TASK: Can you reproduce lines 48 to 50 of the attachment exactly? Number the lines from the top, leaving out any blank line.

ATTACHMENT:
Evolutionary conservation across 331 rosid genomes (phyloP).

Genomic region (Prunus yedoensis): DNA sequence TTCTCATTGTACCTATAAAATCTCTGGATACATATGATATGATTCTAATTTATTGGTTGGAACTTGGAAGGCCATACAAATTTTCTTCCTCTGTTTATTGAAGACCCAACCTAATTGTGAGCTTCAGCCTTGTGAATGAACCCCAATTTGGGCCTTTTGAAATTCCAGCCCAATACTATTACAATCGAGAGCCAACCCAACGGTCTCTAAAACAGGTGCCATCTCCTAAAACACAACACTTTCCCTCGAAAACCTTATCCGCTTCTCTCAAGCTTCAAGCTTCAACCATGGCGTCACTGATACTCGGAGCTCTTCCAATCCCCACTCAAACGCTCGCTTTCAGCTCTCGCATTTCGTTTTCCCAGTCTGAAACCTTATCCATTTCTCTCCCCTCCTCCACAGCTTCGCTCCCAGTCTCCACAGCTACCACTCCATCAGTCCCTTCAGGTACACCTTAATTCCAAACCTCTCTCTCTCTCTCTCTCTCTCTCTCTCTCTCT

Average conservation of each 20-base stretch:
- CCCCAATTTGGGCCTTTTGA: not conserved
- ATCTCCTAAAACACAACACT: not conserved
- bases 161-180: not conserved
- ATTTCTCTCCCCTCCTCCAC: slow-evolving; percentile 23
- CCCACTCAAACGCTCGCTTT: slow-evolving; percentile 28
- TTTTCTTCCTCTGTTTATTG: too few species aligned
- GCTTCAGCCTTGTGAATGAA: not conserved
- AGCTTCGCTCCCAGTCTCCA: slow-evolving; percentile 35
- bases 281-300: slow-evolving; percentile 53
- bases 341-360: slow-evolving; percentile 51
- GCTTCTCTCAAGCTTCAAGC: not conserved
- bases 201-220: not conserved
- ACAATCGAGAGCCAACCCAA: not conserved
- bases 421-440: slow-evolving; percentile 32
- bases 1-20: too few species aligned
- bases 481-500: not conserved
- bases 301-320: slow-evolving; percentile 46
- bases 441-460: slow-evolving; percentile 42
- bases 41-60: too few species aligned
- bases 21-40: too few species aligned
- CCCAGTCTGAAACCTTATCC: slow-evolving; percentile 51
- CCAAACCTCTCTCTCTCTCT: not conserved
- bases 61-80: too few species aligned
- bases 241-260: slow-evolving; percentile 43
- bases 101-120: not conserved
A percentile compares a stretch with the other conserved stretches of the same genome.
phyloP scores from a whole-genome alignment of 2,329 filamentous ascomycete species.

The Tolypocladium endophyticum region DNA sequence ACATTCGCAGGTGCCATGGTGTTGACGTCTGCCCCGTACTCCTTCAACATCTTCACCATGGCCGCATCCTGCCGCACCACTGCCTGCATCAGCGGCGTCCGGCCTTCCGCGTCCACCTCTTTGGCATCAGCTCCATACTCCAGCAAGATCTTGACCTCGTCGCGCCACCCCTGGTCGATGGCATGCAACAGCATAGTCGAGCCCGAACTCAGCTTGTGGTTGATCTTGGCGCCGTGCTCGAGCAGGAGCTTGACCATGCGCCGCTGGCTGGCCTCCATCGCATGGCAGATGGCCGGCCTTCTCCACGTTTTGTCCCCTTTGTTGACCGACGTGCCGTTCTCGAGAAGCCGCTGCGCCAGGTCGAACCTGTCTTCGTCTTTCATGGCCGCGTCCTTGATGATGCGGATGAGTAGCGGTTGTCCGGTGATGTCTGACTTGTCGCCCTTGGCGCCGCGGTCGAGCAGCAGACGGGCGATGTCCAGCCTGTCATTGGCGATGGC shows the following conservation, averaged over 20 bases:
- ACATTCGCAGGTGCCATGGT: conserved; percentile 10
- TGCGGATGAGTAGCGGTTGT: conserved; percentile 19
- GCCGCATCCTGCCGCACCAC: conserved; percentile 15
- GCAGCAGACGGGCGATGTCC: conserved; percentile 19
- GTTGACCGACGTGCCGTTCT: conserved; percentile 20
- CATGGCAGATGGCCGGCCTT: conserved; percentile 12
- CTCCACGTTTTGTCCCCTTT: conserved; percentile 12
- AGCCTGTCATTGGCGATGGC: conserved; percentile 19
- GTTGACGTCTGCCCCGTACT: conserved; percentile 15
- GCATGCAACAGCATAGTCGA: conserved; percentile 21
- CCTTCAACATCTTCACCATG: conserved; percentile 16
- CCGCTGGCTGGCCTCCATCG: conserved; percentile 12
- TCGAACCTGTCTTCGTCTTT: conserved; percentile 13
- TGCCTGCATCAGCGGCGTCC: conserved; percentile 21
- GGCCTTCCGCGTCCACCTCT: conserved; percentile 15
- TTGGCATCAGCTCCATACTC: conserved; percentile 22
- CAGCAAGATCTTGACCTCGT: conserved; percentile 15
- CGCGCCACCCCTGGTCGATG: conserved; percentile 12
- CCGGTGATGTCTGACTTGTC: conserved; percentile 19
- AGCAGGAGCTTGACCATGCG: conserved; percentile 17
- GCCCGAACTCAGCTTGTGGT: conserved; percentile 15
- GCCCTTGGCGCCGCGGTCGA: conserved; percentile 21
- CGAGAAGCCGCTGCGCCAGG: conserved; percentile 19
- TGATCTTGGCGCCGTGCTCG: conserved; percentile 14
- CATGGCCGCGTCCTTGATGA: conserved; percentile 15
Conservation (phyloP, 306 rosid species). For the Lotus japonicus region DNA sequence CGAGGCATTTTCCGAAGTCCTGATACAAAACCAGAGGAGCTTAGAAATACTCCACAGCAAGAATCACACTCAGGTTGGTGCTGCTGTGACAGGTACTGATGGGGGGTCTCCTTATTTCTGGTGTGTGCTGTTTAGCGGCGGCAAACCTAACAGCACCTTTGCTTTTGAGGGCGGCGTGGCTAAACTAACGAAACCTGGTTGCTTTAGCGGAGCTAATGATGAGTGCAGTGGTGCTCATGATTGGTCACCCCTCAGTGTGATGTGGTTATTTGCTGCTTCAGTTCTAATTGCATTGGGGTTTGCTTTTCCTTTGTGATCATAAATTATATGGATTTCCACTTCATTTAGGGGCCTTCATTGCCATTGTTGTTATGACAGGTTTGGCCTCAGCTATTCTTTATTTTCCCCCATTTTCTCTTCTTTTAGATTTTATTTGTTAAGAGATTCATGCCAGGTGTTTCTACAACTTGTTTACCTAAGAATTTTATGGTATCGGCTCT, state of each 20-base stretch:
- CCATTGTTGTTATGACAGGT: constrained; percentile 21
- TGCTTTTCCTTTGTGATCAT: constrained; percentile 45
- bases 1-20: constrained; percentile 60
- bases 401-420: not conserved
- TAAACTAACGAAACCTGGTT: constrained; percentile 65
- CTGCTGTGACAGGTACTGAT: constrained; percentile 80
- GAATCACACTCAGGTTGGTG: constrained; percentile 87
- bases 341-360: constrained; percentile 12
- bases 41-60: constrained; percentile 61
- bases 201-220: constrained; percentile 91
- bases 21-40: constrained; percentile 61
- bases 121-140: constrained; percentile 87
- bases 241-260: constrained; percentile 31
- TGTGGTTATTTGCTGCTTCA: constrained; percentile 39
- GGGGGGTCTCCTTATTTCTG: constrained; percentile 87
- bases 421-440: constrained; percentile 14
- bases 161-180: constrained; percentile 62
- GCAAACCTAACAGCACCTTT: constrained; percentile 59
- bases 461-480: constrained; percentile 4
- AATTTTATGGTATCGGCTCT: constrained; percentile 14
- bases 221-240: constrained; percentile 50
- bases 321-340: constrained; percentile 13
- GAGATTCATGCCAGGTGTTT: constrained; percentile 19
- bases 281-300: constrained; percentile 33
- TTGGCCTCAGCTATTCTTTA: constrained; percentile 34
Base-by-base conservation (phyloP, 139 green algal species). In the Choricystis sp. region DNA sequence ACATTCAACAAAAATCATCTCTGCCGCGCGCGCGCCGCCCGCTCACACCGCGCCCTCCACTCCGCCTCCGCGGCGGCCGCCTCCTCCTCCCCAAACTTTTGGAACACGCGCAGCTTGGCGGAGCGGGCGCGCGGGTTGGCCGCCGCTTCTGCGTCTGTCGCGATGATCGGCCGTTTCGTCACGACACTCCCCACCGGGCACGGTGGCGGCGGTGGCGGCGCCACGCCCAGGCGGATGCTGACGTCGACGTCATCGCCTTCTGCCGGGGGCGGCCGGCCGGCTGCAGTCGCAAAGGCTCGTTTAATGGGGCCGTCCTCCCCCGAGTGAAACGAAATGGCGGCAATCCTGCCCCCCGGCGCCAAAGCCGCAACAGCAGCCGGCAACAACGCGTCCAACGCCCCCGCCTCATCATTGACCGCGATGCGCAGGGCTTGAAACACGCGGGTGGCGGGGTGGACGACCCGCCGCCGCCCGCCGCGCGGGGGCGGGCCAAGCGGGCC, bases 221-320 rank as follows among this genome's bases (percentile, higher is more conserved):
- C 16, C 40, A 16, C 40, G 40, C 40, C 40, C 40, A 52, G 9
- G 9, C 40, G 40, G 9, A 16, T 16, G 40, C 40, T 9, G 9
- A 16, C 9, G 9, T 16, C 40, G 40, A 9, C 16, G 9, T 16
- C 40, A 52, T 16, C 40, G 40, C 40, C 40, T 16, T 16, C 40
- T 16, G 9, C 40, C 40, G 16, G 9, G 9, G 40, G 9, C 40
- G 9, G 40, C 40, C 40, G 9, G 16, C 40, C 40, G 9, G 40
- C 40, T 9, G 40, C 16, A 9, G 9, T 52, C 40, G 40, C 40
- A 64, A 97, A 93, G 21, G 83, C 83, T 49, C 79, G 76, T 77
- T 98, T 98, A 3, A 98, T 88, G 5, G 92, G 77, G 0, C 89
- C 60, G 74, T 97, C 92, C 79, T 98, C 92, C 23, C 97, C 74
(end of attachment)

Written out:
- CAGCAAGATCTTGACCTCGT: conserved; percentile 15
- CGCGCCACCCCTGGTCGATG: conserved; percentile 12
- CCGGTGATGTCTGACTTGTC: conserved; percentile 19